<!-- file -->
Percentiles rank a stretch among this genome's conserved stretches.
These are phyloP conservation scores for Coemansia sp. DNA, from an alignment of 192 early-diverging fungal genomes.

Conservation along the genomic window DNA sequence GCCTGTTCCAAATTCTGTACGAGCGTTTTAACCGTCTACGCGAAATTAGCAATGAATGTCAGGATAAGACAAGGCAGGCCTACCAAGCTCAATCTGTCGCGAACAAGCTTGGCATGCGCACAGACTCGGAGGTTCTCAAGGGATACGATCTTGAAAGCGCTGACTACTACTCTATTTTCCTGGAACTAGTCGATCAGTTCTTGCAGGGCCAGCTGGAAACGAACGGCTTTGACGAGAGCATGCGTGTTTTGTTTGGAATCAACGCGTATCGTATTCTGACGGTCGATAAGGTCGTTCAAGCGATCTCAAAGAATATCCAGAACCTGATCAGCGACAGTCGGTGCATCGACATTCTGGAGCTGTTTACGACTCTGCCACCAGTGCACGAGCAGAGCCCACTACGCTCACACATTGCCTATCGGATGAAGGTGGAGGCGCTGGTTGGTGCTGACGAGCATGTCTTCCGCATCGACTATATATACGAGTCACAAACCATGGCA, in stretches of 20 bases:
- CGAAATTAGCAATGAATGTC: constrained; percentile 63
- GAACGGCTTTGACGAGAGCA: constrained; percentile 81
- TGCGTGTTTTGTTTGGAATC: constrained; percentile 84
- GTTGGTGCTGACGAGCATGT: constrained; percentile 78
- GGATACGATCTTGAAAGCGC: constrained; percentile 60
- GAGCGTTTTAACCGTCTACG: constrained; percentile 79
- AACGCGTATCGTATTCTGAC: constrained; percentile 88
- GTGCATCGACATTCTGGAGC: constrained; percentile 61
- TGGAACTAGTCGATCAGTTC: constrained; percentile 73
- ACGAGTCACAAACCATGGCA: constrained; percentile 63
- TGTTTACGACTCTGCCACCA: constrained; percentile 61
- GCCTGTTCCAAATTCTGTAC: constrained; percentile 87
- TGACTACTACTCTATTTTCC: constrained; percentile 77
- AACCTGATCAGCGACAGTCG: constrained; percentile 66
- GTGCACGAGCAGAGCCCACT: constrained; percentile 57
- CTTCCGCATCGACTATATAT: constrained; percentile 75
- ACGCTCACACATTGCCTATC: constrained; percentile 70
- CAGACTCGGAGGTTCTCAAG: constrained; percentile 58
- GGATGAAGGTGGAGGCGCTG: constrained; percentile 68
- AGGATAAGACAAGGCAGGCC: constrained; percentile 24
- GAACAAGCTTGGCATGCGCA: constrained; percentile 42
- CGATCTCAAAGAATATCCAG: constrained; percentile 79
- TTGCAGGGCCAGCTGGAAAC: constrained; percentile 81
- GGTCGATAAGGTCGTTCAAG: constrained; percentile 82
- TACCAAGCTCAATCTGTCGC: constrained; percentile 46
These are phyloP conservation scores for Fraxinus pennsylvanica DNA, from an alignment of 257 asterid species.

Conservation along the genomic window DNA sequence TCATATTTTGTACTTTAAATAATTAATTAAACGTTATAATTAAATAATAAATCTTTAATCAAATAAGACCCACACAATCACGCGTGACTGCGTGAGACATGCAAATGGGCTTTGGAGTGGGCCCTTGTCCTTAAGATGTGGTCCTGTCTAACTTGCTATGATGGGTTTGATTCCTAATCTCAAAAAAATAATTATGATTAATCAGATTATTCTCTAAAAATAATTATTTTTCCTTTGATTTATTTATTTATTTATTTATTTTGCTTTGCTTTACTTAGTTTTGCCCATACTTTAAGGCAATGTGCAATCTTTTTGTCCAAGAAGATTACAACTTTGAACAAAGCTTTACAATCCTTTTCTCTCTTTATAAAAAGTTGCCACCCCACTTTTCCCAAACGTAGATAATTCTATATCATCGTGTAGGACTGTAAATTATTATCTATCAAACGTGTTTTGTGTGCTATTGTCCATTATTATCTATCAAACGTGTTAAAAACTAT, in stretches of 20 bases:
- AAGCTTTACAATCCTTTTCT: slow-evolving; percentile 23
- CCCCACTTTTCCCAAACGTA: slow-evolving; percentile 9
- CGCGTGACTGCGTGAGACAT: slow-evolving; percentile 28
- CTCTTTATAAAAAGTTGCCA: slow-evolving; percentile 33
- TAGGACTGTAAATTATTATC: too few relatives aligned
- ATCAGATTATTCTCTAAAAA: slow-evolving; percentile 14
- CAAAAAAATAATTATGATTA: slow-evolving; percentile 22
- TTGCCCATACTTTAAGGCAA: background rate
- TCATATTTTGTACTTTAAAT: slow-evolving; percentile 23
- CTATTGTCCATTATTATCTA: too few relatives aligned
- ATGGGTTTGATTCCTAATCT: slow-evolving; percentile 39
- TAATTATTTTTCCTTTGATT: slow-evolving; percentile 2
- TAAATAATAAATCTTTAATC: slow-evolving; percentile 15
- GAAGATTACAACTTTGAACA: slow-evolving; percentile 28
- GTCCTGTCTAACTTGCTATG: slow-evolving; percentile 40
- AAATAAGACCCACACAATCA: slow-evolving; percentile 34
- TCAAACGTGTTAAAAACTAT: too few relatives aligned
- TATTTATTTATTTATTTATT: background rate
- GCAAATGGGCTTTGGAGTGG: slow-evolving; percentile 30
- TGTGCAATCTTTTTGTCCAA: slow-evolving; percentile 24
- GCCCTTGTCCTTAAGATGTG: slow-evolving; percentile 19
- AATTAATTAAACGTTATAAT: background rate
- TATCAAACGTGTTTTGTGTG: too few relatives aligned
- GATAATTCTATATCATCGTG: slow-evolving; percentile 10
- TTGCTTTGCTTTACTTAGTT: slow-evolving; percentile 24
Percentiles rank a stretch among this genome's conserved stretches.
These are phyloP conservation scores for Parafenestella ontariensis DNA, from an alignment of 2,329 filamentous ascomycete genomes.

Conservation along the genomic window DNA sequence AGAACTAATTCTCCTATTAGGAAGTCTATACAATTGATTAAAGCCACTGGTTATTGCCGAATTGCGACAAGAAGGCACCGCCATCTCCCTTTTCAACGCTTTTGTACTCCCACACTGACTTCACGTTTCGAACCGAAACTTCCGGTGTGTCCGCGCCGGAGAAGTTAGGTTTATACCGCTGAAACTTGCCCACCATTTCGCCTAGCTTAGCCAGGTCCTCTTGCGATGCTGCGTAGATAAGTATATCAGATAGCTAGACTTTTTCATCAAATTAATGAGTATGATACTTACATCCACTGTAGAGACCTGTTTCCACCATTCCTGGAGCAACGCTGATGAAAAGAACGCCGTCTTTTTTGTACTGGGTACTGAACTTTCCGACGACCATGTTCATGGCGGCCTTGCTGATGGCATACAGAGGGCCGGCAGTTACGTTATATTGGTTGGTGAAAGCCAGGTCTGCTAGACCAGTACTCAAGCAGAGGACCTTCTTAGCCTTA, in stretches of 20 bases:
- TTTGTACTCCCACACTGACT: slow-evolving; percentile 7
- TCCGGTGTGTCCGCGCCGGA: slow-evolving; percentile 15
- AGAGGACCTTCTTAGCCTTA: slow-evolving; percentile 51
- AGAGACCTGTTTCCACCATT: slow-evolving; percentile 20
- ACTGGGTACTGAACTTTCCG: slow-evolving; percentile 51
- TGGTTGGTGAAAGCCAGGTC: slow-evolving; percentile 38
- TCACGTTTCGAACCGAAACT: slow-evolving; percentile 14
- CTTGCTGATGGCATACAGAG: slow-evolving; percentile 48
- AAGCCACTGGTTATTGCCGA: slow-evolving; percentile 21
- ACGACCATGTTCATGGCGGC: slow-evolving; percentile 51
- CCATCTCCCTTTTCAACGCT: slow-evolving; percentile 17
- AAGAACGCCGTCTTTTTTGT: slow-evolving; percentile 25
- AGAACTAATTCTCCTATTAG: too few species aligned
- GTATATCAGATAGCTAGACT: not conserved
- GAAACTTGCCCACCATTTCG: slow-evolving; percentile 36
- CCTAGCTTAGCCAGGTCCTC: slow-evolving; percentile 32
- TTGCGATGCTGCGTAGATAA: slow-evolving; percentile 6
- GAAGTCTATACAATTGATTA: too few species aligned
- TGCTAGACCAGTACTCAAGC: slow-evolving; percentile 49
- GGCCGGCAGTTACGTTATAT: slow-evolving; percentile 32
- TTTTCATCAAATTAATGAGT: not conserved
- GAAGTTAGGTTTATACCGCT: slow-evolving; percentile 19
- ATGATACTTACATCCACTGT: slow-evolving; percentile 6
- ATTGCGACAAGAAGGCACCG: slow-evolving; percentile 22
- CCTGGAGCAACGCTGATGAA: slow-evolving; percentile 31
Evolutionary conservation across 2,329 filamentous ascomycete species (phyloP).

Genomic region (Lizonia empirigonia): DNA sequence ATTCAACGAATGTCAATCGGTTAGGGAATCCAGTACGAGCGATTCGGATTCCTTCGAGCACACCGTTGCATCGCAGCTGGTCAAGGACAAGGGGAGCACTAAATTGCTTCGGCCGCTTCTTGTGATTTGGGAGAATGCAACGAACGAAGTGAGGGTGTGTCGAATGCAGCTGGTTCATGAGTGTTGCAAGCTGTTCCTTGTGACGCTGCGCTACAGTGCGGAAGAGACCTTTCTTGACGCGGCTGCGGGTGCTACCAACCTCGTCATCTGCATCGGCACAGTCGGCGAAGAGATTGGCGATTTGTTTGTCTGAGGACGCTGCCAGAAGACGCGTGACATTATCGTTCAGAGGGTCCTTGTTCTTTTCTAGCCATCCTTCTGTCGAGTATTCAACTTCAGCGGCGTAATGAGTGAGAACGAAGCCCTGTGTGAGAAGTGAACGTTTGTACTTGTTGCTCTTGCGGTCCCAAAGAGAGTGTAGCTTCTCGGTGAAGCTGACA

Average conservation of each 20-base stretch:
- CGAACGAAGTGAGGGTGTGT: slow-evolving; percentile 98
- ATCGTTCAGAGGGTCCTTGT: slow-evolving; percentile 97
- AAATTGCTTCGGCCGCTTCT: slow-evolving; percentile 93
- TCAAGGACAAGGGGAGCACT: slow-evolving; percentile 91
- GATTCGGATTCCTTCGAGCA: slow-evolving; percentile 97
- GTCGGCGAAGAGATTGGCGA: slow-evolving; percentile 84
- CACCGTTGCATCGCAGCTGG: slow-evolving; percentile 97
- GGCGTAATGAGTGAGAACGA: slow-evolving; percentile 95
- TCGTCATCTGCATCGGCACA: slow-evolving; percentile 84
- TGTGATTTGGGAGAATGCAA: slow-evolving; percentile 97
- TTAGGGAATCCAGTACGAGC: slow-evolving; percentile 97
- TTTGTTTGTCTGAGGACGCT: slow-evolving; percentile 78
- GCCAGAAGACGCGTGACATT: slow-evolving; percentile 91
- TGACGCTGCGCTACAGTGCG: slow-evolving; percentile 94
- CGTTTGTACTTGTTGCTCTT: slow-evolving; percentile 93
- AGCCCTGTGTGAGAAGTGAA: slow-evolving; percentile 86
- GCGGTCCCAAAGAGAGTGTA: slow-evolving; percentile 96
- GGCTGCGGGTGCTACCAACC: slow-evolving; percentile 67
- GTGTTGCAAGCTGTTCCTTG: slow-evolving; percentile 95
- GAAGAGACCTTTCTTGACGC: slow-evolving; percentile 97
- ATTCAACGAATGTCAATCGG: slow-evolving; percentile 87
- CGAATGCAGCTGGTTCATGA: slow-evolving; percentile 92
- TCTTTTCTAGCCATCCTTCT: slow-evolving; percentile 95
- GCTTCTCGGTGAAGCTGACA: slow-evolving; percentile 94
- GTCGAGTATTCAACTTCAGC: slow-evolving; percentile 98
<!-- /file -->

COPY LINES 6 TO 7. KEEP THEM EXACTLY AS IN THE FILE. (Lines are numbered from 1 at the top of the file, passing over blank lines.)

- TGCGTGTTTTGTTTGGAATC: constrained; percentile 84
- GTTGGTGCTGACGAGCATGT: constrained; percentile 78